ASIC finds ratings houses wanting

In a report which carries some implications for funds management ratings houses, the Australian Securities and Investments Commission (ASIC) has published the results of a surveillance of the major credit ratings agencies (CRAs) which found them falling short in a number of key areas.

In particular, the ASIC report raised questions about conflicts of interest surrounding payment for ratings and suggested that conflicts of interest could arise “where a CRA is being paid to issue a credit rating by the rated entity or by the obligor, originator, underwriter or arranger of the rated obligation”.

The report also queried the appropriateness of the analysts who presented recommendations to ratings committees having a vote on those committees, along with their relevant supervisor.

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“We consider that this may compromise the robustness of the decision and may also be perceived as a conflict of interest, particularly where the rating committee is made up of only a small number of members,” the ASIC report said.

The report also pointed to problems with respect to the frequency of board reporting, noting that:

 (i) one board met only once during the surveillance period and, in our view, did not receive a sufficient level of information on compliance matters to enable it to conclude that it was meeting its AFS licence obligations;

(ii) another board did not meet to discuss compliance matters, and instead relied on committees to conduct these activities. The committees did not appear to be operating under any formal delegation and there was an inadequate level of reporting back to the CRA board on the performance of these committees; and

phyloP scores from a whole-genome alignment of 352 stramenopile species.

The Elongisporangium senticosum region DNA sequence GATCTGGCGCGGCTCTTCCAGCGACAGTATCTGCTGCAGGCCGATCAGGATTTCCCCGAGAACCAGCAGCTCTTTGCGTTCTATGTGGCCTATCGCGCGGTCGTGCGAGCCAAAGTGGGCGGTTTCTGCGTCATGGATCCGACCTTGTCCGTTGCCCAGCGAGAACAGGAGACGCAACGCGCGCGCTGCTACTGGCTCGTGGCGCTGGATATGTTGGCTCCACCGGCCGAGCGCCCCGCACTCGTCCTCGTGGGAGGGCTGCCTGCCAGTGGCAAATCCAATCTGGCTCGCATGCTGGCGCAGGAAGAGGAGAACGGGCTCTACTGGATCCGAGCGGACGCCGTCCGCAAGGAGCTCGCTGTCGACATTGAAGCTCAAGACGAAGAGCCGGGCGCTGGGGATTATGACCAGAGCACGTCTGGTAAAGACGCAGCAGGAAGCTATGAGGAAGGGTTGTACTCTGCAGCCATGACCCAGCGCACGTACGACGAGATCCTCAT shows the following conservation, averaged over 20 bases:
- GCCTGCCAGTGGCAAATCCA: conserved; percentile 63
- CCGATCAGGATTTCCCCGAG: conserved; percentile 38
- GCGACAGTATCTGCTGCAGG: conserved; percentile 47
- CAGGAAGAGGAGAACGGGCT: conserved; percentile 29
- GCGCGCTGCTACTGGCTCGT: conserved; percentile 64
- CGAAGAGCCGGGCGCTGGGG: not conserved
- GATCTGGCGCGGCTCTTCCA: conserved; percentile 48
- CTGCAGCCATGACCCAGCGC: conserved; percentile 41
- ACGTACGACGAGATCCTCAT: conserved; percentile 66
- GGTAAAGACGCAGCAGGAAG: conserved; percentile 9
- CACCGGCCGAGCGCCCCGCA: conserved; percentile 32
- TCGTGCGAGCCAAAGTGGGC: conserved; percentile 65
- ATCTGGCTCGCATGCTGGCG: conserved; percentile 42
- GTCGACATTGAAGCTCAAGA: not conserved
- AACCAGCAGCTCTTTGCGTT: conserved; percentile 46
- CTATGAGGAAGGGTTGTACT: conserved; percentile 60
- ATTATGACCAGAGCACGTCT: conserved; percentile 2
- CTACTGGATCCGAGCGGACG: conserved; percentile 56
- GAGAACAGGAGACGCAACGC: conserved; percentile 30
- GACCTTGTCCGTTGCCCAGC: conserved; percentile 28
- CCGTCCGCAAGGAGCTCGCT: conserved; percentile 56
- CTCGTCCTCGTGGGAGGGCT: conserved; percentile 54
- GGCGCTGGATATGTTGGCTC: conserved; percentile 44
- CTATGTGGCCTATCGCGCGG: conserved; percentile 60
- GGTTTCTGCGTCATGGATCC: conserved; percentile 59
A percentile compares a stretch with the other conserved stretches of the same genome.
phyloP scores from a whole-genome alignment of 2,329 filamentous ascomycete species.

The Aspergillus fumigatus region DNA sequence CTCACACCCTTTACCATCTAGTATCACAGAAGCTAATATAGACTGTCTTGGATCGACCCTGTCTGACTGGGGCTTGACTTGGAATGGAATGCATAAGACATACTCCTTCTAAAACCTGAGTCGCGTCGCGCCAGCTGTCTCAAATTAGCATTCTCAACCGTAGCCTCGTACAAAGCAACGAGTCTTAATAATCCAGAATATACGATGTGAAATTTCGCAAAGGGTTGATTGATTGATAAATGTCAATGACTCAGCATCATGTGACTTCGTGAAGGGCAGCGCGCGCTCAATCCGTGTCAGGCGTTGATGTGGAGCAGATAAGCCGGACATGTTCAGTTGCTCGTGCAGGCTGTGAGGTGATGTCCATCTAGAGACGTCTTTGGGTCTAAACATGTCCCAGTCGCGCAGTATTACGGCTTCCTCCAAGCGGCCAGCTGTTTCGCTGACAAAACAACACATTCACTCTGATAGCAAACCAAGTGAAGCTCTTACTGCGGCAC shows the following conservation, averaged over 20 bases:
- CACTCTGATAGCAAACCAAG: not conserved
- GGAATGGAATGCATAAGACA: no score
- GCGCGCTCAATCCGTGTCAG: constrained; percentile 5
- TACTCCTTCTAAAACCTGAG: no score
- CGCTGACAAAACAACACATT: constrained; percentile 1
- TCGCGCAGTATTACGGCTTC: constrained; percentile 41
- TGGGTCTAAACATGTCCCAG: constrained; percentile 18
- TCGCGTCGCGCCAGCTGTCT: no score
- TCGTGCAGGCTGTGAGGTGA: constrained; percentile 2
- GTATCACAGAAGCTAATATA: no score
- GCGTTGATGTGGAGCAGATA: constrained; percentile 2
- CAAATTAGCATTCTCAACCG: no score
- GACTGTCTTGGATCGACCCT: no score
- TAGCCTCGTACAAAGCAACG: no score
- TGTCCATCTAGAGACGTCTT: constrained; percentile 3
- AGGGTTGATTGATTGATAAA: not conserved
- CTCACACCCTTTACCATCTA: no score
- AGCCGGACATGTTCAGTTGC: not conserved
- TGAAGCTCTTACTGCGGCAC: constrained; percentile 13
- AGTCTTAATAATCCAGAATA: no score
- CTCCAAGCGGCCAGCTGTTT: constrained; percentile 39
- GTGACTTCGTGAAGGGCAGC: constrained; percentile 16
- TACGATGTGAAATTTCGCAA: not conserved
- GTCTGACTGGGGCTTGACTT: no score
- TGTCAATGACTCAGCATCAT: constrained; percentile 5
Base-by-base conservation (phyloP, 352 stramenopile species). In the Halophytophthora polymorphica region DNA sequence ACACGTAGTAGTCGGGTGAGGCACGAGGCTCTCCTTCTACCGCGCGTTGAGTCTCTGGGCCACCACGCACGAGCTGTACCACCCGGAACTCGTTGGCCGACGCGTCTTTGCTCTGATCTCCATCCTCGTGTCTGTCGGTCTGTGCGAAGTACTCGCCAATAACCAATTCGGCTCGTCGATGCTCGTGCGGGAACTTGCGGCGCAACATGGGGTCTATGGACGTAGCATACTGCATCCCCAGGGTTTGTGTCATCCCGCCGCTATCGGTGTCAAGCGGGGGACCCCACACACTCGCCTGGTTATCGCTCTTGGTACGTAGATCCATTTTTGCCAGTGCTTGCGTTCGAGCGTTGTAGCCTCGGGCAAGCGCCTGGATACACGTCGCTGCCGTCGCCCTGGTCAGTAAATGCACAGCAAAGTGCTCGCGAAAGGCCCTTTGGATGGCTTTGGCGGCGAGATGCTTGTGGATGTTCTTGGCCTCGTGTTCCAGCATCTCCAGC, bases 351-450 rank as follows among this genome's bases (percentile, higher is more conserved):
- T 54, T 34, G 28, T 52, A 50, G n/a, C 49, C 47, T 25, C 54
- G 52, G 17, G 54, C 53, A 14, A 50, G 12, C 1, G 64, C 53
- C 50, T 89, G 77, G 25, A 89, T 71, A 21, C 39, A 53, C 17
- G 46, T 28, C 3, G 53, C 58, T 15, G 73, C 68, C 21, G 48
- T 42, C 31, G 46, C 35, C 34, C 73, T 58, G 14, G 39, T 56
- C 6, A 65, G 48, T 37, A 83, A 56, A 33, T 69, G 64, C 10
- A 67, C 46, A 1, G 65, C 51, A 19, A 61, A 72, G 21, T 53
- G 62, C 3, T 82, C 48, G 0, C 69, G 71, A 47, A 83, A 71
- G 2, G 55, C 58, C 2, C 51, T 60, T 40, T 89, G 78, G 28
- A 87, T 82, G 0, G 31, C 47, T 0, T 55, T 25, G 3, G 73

(iii) some minutes of board meetings simply noted that there were no compliance issues, without explaining what compliance activities were conducted during a period to substantiate these declarations.

The ASIC surveillance covered six CRAs licensed in Australia –

(a) A.M. Best Asia-Pacific Limited (A.M. Best);

(b) Australia Ratings Pty Ltd (Australia Ratings);

(c) Equifax Australasia Credit Ratings Pty Limited (Equifax);

(d) Fitch Australia Pty Limited (Fitch);

(e) Moody’s Investor Services Pty Limited (Moody’s); and

(f) S&P Global Ratings Australia Pty Ltd (S&P).

In doing so, it noted that Fitch, Moody’s and S&P accounted for 99 per cent of ratings outstanding in Australia and contributed 90 per cent of the aggregate consolidated operating revenue (which totalled approximately $154 million) of all CRAs operating in Australia .

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Wow, what a surprise. After the GFC it was proven that many of these agencies provided ratings on subprime MBS as AAA when in fact they would be classified as 'Junk', yet 10 years on we still have the same problem. Personally I think these rating agencies are a joke and are of no value. Right now S&P, Moody and Fitch should all be rated as 'Junk' until they prove they can be responsible for their own compliance, due-diligence and provide unbiased ratings rather than protect their self interests.

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